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kellyherta
Mon, Nov-05-01, 23:19
Just started the program and found out that just becuase I am not consuming carbs, I dont have to bolus. The large amounts of protein and fat are requiring insuline. Would welcome advice from anyone on pump or multiple injections.

doreen T
Tue, Nov-06-01, 10:29
I'm not diabetic myself, but am a RN with some general knowledge about insulin, injections & pumps. First, let me say I'm glad you're starting a low-carb diet ... you will find in time that your blood sugars will be easier to manage. Is your doctor knowledgeable about LC'ing? That would be helpful too.

Although the insulin pump is more convenient and accurate in terms of dosage & administration, you still require meticulous blood glucose monitoring to keep things under control (I know you know that, I'm just stating for the benefit of others reading this ;) .. just to dispell the myth that an insulin pump somehow monitors the blood sugar, and automatically injects a dose of insulin in response)

While Atkins is the gold-standard in low-carb diets, and is very helpful for diabetics to lose weight and to stabilize blood sugars, I believe that your situation will need even tighter control than that. I strongly urge you to get your hands on a copy of "Dr. Bernstein's Diabetes Solution: (http://www.amazon.com/exec/obidos/ASIN/0316093440/lowcarbcanad/102-1792897-0163341) A Complete Guide to Achieving Normal Blood Sugars". Dr. Bernstein is a Type 1 diabetic ... was an engineer until his 40's, when he began to succumb to complications while following the standard 50%-carb rule of standard diabetic diets. He began meticulous research and study, and ultimately became a M.D. devoted to research and treatment of diabetes using low-carb diet and tight blood sugar control. He has reversed the complications he experienced, and now has lowered cholesterol and triglycerides, normal kidney function and improved eyesight. You may be able to borrow the book from your library, but I think that after one day you will want to go out and buy your own copy to have forever. ;).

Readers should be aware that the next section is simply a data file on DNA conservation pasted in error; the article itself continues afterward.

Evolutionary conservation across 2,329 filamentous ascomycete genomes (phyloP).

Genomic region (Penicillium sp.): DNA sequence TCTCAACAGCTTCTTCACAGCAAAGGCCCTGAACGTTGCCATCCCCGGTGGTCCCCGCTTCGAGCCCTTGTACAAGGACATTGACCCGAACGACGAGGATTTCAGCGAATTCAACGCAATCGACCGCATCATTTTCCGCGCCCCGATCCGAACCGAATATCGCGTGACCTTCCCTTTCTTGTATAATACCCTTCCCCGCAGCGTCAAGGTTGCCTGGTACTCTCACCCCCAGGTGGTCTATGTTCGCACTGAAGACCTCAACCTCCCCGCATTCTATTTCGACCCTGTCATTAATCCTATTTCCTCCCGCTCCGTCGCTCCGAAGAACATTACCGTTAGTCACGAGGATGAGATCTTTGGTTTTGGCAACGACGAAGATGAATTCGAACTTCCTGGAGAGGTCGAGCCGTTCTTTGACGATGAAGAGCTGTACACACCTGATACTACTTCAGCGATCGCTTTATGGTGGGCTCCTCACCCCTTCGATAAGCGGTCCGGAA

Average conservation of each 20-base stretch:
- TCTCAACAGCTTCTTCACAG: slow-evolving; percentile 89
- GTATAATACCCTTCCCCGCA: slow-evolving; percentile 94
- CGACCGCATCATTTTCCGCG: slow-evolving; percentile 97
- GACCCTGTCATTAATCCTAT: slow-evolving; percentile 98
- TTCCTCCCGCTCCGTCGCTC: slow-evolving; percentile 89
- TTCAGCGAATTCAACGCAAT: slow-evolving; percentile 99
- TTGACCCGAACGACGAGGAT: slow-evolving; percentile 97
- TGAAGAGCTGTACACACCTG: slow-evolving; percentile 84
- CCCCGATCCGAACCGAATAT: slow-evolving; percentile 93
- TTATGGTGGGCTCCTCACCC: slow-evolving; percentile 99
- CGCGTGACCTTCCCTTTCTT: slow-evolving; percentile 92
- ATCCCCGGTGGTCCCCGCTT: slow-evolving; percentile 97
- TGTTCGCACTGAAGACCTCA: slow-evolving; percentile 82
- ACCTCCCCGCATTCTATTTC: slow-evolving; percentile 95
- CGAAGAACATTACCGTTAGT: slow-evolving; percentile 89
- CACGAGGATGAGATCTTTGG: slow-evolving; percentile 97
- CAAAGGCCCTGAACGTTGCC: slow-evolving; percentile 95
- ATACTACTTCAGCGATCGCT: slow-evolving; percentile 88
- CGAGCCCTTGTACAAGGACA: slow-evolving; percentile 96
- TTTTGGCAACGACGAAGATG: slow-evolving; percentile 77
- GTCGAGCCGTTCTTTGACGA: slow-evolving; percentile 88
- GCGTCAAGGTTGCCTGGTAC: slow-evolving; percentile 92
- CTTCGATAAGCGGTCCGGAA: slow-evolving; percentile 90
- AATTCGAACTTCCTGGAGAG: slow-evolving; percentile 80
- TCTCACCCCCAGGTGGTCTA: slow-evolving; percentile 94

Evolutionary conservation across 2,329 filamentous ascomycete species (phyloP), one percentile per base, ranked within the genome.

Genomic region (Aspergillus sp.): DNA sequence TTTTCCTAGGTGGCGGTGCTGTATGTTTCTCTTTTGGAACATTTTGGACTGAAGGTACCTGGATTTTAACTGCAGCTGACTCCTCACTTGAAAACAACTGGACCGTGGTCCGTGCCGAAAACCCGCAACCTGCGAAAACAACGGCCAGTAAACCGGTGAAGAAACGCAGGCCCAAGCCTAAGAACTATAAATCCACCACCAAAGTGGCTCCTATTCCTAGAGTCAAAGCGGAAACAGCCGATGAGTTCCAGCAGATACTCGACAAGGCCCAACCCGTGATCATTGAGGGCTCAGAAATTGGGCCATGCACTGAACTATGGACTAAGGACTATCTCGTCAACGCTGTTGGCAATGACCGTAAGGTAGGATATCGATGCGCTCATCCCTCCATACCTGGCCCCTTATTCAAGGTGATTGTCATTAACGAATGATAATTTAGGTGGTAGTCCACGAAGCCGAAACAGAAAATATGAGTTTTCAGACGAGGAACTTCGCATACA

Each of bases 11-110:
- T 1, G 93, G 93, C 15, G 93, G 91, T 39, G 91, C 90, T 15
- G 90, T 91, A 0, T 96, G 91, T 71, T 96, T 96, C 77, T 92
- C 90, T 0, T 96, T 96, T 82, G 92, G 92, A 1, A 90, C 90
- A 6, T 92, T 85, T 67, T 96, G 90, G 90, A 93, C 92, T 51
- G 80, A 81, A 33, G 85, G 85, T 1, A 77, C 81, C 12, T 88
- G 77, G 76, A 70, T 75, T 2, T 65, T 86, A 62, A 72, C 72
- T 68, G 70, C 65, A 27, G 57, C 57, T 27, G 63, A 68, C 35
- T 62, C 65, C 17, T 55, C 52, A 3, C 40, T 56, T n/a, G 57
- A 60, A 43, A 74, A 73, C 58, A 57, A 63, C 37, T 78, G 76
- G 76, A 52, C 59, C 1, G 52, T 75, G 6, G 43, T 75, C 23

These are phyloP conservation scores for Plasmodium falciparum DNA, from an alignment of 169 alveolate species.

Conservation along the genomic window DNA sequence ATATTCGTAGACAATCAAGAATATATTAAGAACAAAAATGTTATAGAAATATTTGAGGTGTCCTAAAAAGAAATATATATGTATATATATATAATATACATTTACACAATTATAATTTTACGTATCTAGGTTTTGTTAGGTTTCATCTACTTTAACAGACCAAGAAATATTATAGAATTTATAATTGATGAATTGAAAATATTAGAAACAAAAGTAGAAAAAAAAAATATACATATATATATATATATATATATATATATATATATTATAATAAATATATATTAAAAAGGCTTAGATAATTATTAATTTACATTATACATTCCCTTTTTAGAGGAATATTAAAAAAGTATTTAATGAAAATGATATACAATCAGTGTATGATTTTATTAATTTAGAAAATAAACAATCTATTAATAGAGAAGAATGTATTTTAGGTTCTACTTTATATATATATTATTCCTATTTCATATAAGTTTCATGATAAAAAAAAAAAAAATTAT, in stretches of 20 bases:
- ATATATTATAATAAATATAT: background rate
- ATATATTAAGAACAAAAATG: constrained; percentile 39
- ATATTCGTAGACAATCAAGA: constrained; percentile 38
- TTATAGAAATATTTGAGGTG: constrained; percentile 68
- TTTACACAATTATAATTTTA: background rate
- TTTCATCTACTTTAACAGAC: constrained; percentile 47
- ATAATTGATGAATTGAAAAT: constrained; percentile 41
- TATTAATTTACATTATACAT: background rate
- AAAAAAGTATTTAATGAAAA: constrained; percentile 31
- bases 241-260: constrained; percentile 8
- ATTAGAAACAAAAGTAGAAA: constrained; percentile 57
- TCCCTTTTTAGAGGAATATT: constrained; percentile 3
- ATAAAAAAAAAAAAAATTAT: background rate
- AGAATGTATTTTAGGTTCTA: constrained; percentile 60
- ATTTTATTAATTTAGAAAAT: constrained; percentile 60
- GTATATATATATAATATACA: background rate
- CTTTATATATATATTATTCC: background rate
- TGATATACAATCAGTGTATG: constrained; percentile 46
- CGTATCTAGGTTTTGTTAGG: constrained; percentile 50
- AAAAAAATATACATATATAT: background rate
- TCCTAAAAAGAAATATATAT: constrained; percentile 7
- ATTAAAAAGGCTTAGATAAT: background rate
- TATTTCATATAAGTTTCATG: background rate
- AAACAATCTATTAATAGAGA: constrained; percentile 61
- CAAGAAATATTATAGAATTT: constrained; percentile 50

He also has a website, .. http://www.diabetes-normalsugars.com/ .. A few chapters from his book are published online, so you might want to check that out. Unfortunately, the chapters discussing insulin and blood sugar monitoring are not posted. There's also a list of articles that Dr. Bernstein has published in various medical journals, check them out here (http://www.diabetes-normalsugars.com/articles/articles.shtml).

On the subject of post-prandial blood sugar rise, yes, protein can cause a rise in blood sugar as you've noted. This will lessen as your body adjusts to being in ketosis (note, not the same thing at all as ketoacidosis) and insulin receptors become more sensitive. Fat does not affect blood sugar at all, this is well-documented in medical literature. Fat can slow the absorption of carbohydrate from the digestive tract, and so has a slight potential to reduce the glycemic effect of the carbs.

Exercise will also improve the sensitivity of your insulin receptors ... so you might want to look into starting a routine if you haven't already.

Hope this has been helpful,

Doreen

doreen T
Tue, Nov-06-01, 10:33
Just another mention ... in the chapters discussing insulins, he mostly focusses on injectables, not the pump. However the principles remain the same, and the need for meticulous blood glucose monitoring is just as vital.

Doreen